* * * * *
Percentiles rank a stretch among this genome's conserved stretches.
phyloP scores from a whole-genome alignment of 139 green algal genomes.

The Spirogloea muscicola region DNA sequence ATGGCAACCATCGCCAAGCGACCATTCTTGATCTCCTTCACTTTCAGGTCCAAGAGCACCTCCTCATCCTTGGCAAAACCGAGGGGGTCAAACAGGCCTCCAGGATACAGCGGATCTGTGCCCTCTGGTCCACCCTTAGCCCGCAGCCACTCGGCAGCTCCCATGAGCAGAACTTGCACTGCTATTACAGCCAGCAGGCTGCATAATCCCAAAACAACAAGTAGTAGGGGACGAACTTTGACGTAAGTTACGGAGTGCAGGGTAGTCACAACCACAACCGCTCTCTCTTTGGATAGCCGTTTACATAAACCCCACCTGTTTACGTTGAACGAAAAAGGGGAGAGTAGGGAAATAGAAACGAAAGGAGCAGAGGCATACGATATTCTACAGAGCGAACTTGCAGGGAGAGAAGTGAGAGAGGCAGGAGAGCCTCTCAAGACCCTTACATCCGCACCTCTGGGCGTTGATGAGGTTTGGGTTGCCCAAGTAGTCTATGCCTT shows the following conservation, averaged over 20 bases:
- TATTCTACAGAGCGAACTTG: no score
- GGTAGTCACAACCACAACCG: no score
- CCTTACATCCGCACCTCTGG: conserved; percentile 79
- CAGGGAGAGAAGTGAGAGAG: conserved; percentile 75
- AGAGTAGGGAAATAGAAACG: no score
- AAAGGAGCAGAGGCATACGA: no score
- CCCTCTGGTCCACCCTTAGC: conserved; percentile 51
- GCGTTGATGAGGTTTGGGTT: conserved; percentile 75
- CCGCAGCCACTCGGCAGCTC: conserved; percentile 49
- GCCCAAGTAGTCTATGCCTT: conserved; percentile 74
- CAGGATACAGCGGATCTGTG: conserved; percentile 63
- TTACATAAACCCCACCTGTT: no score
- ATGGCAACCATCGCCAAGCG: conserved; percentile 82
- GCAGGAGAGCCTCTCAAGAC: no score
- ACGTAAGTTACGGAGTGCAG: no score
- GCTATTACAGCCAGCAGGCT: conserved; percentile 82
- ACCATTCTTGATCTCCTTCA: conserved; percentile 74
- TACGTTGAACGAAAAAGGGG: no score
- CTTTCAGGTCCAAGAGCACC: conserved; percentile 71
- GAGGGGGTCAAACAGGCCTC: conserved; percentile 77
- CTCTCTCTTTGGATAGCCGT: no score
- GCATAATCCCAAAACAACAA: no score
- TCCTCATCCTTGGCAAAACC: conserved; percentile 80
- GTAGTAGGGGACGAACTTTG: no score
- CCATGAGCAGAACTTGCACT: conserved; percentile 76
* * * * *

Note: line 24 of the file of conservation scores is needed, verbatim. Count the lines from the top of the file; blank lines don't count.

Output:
- CTCTCTCTTTGGATAGCCGT: no score